Uncorrelated LLC, the institutional-investment think tank founded by Cathleen Rittereiser, has published a white paper on “reinventing the due diligence process,” the outcome of one of its industry-wide Whiteboard initiatives to rethink key issues in the asset management world.
The participants began with the observation that the Madoff fraud revelations, coinciding as they did with the global financial crisis of late 2008, created a “stultified and onerous due diligence process” full of “bloated questionnaires, awash in documentation, “ and fixated on checking various boxes on a list.
How to move to a better system? The recommendations begin with institutional introspection. The due-diligence team’s members should know themselves, their own institution’s governance structure, and their investment committee’s mindset, so that managers who are unsuitable for reasons that don’t require a diligence process can be set aside early on, saving time and resources. Further, the management selection team must keep its own focus on the pertinent decision factors, guarding against irrelevance.
Get Out of the Silo
Keeping focus doesn’t mean living in a silo. Quite the opposite. One of the key points of the white paper is that the management selection process has to be integrated with asset allocation. Uncorrelated approvingly quotes one investor this: “Maybe it’s time to jettison the idea that asset allocation creates pie slices, then the ball gets thrown over the wall to the management selection team to fill those slices, and never the twain shall meet.”
With greater integration, a due diligence team will know before it meets with a potential new manager exactly what it is looking for in the coming exchange. It won’t simply have to listen to a canned pitch and work out the best way to dig deeper thereafter. It will go in with a Key Questions document which, ideally, will fit onto a single page.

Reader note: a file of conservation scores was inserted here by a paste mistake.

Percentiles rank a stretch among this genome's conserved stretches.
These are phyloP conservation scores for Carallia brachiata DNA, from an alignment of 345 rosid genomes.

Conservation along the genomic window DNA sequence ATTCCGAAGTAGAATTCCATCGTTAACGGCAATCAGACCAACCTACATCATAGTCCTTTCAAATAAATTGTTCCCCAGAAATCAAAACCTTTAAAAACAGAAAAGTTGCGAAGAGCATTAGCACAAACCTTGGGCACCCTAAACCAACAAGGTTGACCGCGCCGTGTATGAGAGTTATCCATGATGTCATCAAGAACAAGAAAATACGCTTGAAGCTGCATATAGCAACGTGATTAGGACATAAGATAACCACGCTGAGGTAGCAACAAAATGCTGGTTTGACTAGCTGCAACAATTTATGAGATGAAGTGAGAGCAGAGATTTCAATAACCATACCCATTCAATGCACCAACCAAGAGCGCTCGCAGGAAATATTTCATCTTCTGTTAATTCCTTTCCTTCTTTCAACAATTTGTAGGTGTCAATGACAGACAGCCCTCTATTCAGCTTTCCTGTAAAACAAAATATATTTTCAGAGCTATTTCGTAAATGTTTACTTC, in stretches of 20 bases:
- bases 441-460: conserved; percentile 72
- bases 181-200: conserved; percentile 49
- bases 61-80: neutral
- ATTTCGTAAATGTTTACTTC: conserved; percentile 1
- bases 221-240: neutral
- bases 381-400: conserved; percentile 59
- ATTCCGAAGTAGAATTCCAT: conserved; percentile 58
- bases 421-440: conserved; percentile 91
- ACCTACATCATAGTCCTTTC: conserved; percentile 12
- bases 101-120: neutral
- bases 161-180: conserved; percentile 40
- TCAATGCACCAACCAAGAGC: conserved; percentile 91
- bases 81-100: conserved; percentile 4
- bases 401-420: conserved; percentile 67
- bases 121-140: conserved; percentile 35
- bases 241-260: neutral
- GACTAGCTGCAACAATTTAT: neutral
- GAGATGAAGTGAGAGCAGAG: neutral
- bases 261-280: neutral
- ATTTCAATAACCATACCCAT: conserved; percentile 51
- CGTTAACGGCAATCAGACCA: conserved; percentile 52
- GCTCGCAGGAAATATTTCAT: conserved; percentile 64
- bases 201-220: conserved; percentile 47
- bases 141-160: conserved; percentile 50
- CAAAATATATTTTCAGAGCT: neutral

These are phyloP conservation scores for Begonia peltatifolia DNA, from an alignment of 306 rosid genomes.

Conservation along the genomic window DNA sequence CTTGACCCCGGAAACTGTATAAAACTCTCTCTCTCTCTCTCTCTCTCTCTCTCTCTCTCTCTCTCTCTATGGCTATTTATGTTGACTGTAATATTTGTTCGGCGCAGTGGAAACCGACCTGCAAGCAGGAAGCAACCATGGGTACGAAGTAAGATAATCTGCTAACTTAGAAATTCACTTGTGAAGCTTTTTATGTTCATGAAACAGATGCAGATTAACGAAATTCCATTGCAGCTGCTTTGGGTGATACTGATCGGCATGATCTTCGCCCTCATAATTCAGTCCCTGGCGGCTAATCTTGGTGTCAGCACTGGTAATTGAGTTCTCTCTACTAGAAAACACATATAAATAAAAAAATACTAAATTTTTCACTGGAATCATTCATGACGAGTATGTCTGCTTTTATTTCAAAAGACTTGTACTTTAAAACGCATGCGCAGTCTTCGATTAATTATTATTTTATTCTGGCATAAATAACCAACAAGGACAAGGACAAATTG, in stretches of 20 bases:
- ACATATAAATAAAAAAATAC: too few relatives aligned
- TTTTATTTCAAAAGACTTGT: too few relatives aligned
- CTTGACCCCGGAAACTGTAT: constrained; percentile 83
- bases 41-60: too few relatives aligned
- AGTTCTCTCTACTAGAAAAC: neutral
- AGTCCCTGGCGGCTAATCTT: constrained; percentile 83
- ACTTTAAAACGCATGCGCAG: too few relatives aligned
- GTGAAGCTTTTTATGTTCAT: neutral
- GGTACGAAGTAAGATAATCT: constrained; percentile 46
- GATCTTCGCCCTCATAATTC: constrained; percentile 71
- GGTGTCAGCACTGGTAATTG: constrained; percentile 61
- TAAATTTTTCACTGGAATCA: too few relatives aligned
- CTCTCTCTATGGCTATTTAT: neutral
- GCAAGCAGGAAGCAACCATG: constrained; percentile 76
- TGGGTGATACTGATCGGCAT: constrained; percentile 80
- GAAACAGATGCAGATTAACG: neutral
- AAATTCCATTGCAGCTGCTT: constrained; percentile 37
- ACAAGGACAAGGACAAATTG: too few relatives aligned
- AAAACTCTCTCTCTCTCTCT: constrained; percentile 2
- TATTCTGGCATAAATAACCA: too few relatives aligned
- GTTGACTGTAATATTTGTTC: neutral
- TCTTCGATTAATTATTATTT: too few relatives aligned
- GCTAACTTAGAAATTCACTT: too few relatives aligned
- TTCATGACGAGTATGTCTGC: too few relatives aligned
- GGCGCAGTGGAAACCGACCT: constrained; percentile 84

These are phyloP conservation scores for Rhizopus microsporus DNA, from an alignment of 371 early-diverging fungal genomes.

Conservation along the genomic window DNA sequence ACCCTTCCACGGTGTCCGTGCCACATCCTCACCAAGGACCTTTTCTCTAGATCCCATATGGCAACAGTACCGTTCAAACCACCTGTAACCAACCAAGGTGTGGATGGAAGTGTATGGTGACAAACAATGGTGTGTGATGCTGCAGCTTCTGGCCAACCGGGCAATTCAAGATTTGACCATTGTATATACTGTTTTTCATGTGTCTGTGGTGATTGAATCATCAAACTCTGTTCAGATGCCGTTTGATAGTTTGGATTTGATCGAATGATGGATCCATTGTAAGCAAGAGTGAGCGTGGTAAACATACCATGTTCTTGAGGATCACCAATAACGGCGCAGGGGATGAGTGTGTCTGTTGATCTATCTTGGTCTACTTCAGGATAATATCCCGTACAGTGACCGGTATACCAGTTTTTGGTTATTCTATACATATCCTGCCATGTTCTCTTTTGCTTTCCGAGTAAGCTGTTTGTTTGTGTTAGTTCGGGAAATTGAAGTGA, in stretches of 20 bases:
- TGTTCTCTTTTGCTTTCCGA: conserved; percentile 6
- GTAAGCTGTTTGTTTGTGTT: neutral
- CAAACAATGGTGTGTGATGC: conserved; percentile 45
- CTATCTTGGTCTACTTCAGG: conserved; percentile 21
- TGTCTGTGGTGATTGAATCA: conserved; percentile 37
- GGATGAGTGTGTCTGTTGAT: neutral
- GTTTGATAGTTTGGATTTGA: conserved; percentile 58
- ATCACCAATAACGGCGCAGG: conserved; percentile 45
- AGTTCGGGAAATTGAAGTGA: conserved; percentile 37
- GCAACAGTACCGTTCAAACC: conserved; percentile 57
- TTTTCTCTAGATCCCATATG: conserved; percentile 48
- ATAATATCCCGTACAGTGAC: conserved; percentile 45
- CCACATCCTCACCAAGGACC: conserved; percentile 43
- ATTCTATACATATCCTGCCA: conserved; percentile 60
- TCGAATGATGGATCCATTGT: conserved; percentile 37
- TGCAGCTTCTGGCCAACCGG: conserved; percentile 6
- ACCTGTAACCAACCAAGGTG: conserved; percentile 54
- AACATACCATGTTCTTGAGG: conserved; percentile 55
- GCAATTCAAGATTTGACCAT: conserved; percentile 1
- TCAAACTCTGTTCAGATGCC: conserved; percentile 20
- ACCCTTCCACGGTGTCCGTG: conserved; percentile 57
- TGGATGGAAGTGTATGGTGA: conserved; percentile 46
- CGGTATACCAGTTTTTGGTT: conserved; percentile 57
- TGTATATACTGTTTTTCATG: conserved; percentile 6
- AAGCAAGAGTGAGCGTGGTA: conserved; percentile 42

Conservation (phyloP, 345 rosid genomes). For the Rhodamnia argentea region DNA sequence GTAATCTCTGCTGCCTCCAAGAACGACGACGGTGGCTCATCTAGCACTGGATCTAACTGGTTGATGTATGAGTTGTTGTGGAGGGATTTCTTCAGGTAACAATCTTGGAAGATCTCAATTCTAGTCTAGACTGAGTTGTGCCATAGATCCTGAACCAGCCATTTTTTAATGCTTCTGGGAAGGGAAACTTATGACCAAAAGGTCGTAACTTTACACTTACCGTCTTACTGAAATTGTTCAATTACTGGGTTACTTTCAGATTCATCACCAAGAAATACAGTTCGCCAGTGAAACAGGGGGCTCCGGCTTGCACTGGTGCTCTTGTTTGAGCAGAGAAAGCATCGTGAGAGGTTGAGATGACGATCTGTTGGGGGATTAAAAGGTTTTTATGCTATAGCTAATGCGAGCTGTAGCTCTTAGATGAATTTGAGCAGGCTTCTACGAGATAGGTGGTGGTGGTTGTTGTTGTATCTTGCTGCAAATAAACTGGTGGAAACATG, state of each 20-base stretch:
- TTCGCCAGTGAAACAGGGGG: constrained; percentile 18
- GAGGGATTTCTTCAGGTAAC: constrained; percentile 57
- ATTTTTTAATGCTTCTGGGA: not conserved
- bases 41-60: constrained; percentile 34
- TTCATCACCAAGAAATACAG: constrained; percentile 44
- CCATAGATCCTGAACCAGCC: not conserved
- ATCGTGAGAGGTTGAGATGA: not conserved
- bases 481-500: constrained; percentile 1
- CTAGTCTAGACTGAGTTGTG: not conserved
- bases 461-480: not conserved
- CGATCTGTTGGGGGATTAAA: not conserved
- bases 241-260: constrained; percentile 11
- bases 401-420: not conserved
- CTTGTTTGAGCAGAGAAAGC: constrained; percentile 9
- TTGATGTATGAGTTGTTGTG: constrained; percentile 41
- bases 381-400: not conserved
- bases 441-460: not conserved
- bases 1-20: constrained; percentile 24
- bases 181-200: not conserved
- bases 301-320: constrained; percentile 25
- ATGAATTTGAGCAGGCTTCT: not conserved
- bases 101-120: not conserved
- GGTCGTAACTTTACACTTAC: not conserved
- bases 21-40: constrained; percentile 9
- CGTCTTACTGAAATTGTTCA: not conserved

One of the investors who participated in the discussions that led to this white paper spoke of a “dark triad” of personality traits: narcissism, psychopathy, Machiavellianism. One doesn’t want to allocate any assets to an entity wherein those traits are present. That sounds obvious enough once it’s been said: that is precisely why there is a value in saying it.
The white paper also reminds readers that no one likes due diligence questionnaires. It attributes to Ken Akoundi, the president of ASPN Solutions, the estimate that twenty five out of 300 possible RFP questions “are relevant and important.” So: customize the questionnaires with an eye to what you, the potential investor, really want to know.
Memorial Sloan Kettering
The white paper also includes an inset from “investor thought partner” Jason Klein, senior vice president and chief investment officer of Memorial Sloan Kettering Cancer Center. Klein is responsible for the care and feeding of MSKCC’s $4.5 billion in long-term global investment assets.
Klein appears to have inspired this project’s name, “DoDiligence,” as a way of reminding participants, and eventually readers, that “due diligence” is a course of action. It isn’t something to think about but a course of action.
The white paper likewise includes a section on cybersecurity written by Kenneth Citarella, senior managing director of guidepost solutions, arguing that an investor “cannot know enough about accompany in which you are considering investing until you know their cybersecurity profile.” The “cyber frontier” is lawless, and hits from this direction cause ever more grave financial and reputational consequences.
Vulnerability comes about because “good guys don’t have sufficient imagination to think of all the ways the bad guys think,” Citarella warns.
Investors in an entity must ask its managers about each of the following points.
- Third party vendors – who has access to the cyber network of the entity under diligent study?
- The deletion of old data – an entity absolutely must have a policy in this regard!
- Encryption of data – is the data unreadable to all unauthorized parties?
- Secure passwords – is the entity taking the oldest advice in the history of cybersecurity?
- Learning from mistakes – has the subject entity been compromised in the past? What did it do to prevent a recurrence?
Finally, investors must see to it that a cybersecurity awareness program is in place, as is cyber incident insurance and regular security reassessments.